June 9, 2022
APRU Supports Collaborations with UNFCCC University Partnership Programme, Actively Develops Member Information Sessions
The Association of Pacific Rim Universities (APRU) has supported the development of two successful information sessions to promote the UN Climate Change and Universities Partnership Programme and explore the possibility of developing further engagement sessions with its members. The UN Climate Change and Universities Partnership Programme, launched at the United Nations Climate Dialogues 2020 to strengthen collaboration between the UNFCCC and research institutions, aims to address knowledge gaps that remain a critical barrier to countries implementing climate change adaptation measures. The two APRU information sessions were hosted by the University of Auckland and UNSW Sydney. Attending academics represented a wide range of research areas, including Environmental Law, Science, Maori Studies, Climate, Urban Planning and Architecture. “The UN Climate Change and Universities Partnership Programme offers students the unique opportunity to partner with local and regional organizations to conduct a capstone or Master’s project that will fill identified knowledge gaps in the region on key sustainability issues,” said Professor Leanne Piggott, Director of Experience, in the Pro-Vice Chancellor, Education and Student Experience Portfolio at UNSW. “Not only will this enhance the scientific and professional capacity of students, but the projects will also provide tangible outputs addressing needs of local and regional partners,” she added. All attendees expressed their keenness to be kept in the loop and involved in discussions going forward. “The UN Climate Change and Universities Partnership Programme allows universities/ research institutions to develop strong collaboration with UNFCCC, local and regional organizations, and to gain a better understanding of research needs. This new knowledge will further inform and ultimately support future research to address regional climate change adaptation needs’ emphazised Deborah McAllister, Interim Deputy Director, International Partnerships & Services at the University of Auckland the multifaceted benefits of such a collaboration. University partners are welcome to share proposal ideas with the UN Climate Change and Universities Partnership Programme. These will be reviewed by the UNFCCC team with the aim to co-develop the project proposal, including definition of target users, and identification of expert organizations to involve in the defining of expected outputs. The UN Climate Change and Universities Partnership Programme focuses on: Closing knowledge gaps under the Lima Adaptation Knowledge Initiative (LAKI) Addressing the gaps and needs relating to the formulation and implementation of national adaptation plans (NAPs); UNFCCC thematic work areas, including biodiversity, ecosystems and water resources, human settlements, oceans, health, private sector initiative, gender sensitive approaches, local indigenous and traditional knowledge. Find out more information about the UN Climate Change and Universities Partnership Programme here.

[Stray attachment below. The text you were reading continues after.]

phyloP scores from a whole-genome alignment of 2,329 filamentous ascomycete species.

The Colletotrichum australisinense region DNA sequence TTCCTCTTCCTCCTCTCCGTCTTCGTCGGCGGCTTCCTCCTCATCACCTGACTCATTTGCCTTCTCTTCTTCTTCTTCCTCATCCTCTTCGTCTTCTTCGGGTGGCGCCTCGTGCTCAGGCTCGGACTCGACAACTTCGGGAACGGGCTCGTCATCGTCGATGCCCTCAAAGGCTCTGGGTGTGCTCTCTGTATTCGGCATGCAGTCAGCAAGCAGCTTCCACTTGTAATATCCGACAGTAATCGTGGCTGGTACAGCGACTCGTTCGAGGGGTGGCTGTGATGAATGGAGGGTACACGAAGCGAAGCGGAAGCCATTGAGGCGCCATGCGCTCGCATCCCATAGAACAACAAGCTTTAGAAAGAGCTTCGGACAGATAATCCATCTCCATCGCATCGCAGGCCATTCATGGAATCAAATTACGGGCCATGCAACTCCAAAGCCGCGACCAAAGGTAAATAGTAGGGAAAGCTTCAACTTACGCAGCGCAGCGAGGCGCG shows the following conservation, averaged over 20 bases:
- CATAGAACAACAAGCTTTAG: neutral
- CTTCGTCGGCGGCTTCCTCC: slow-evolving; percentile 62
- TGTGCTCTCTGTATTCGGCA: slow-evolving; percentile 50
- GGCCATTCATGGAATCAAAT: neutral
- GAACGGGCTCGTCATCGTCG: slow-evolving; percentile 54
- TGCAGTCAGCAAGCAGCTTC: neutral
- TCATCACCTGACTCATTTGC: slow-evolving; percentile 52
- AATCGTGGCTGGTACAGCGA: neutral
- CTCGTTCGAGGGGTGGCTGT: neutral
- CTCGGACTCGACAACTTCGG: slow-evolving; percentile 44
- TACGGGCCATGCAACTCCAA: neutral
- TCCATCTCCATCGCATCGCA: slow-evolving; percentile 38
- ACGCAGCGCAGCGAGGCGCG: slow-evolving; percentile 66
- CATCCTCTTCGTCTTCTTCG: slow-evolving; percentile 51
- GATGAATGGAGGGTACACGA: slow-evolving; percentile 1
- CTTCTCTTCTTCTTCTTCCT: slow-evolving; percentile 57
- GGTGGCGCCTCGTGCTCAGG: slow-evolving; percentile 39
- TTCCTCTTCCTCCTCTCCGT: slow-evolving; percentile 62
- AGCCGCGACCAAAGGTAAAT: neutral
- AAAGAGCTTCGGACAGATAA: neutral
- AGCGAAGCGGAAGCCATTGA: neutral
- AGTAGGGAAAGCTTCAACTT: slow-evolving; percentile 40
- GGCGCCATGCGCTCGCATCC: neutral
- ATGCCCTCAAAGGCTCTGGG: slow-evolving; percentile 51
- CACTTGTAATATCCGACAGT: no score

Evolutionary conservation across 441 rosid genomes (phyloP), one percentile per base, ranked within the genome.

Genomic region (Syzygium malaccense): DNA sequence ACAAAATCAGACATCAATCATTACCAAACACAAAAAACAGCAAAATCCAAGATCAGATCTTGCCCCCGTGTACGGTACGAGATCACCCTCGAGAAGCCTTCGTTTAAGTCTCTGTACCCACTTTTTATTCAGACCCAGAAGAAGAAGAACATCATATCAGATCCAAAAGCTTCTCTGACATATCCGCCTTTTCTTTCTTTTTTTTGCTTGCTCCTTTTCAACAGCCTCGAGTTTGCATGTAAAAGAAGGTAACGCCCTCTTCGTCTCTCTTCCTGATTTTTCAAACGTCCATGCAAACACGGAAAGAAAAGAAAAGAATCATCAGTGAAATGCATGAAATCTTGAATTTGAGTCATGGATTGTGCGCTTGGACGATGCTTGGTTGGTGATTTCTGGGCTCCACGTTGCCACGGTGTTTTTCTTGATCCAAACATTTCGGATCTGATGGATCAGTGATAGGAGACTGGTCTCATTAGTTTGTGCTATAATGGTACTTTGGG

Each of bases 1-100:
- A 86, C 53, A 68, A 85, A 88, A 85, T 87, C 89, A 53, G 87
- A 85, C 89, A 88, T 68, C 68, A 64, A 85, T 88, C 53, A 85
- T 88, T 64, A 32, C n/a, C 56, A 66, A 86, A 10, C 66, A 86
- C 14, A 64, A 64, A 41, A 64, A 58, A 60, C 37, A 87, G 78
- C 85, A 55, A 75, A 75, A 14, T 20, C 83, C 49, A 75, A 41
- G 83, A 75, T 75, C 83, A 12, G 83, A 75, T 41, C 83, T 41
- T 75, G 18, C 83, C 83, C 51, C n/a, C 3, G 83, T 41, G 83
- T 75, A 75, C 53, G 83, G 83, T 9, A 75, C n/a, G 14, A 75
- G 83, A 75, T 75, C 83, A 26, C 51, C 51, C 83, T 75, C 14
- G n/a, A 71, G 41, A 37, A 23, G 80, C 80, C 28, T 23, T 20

April 29, 2022
APRU on The Fiji Times: FNU Students Join Global Climate Change Simulation